Where automated decision-making is used in data processing, the GDPR requires subjects to be provided with privacy notices which explain the logic being used by the AI.

The central complaint in response is that, with AI becoming ever more complex, it is difficult to explain its operation in language the ordinary person can understand. In fact, such a requirement devalues the technology, by preventing machine-learning tools from becoming smart beyond human comprehension.

Despite this, the GDPR makes clear that details of the rationale or criteria relied upon is all that is required, rather than explanations of algorithms, and this should not be difficult to supply. Indeed, would it be desirable to create technology whose processes we cannot explain? Would that not make it difficult to identify malfunctions?

The likely result is a focus on developing “explainable AI”, which should be seen as a positive thing. It will also encourage businesses purchasing technology from third parties to understand their new tools before they buy.

AI is vulnerable

The bigger and more complex AI technology becomes, the greater the prospect of cyber-attack and data theft, and the harder it may be to detect. The GDPR requires that data is held securely and subjects are notified of any leak. This may discourage developers from creating AI technology so vast that they cannot secure it. Again, some possible functions of AI may be lost, but those whose data it relies upon will be protected.

A healthy balance

As always with AI, the question is whether the potential for harm outweighs the potential for good. It is, at least in theory, entirely possible to harness the benefits of AI without compromising core human freedoms such as privacy. Israel, for example, looks set to make the medical records of some nine million citizens available to developers, with the goal of advancing preventative medicines (and making an estimated $600 million)—but participation is voluntary, and safeguards have been promised to protect privacy and security.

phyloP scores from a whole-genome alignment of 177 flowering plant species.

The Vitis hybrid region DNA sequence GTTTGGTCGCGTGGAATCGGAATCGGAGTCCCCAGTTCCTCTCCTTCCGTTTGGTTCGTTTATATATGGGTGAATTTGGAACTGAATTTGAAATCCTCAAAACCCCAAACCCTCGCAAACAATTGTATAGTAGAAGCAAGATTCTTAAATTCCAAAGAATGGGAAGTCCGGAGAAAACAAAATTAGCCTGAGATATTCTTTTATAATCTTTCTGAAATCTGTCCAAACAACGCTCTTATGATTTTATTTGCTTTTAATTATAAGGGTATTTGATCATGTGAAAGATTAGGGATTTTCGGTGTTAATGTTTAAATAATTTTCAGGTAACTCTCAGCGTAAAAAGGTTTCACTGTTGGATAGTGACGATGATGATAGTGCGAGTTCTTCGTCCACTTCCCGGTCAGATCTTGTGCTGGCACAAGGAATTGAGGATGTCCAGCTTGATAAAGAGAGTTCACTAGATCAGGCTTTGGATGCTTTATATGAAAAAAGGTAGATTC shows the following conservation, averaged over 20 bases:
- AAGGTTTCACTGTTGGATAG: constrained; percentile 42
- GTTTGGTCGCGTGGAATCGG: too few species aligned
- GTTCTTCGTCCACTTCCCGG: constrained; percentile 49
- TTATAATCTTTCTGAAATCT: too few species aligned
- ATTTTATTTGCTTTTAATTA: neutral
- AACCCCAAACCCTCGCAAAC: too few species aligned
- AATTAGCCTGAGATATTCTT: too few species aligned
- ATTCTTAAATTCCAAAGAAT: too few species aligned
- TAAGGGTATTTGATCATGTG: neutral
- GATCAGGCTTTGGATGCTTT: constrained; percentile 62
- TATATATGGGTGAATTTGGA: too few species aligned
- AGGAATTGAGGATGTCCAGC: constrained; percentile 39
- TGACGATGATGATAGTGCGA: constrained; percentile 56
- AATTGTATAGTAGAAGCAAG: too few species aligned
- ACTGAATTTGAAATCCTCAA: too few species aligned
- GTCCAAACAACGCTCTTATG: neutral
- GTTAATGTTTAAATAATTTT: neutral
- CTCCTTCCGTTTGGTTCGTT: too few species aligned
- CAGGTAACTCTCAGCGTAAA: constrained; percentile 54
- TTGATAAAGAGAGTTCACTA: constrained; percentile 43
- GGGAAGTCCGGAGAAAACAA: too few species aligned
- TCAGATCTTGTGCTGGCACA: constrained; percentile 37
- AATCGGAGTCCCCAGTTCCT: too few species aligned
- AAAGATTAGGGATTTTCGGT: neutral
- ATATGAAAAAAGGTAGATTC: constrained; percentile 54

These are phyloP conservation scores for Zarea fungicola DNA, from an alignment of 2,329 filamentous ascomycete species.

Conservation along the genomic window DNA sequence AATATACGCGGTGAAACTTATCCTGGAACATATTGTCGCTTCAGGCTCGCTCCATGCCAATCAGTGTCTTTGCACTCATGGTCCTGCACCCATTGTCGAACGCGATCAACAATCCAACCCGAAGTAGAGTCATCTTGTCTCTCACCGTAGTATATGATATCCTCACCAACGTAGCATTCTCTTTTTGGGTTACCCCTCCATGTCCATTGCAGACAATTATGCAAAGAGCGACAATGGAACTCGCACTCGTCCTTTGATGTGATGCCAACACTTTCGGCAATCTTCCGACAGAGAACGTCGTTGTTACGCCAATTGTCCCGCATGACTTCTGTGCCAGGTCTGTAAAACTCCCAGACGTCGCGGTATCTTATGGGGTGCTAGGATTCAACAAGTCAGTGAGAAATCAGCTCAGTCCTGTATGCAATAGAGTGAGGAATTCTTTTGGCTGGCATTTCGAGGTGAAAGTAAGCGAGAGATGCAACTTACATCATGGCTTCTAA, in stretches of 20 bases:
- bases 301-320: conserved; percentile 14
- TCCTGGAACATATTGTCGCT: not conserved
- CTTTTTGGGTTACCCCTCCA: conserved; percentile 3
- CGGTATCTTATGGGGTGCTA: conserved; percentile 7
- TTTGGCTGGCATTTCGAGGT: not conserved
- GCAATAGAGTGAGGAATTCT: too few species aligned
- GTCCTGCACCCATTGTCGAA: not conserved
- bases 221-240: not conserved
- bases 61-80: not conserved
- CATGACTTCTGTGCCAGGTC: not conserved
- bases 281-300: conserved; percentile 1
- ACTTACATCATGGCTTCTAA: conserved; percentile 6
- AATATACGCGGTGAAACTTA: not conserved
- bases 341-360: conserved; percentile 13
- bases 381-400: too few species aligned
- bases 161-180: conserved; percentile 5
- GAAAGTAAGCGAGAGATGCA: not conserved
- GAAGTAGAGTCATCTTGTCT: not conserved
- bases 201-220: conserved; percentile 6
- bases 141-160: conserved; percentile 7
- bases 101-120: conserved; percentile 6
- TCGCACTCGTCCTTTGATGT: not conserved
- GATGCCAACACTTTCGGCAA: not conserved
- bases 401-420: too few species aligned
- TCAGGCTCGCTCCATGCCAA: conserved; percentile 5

AI is designed, built and utilised by humans—the GDPR is an important intervention to remind us of our power to ensure it remains a servant rather than a tyrant.


About the author

Alex McPherson graduated from Oxford University in 2003, and gained many years of broad legal experience at leading law firms Freshfields Bruckhaus Deringer and Hogan Lovells, including client secondments at Goldman Sachs, Tesco and ExxonMobil.

He was short-listed at the Lawyer Awards in the Merger & Acquisitions Deal of the Year.

He Co-Founded Ignition Law in 2015, a full-service law firm, which focuses on start-ups, scale-ups and entrepreneur-led businesses, to provide pragmatic and cost effective legal services to over 800 clients to date.

Ignition Law has been shortlisted at the 2018 Lawyer Awards, won at the 2017 LegalWeek Awards for Innovation, and has won a number of other accolades. Ignition Financial was set up in 2016, and mirrors Ignition Law’s values and approach, with a team of ex-Big 4 Accountants sharing the passion of working with start-ups and scale-ups.

Outside of Ignition, Alex is a fellow of the RSA, sits on a corporate advisory board of LexisNexis and has lectured on the Cambridge University Masters in Corporate Law and at various leading law and business schools.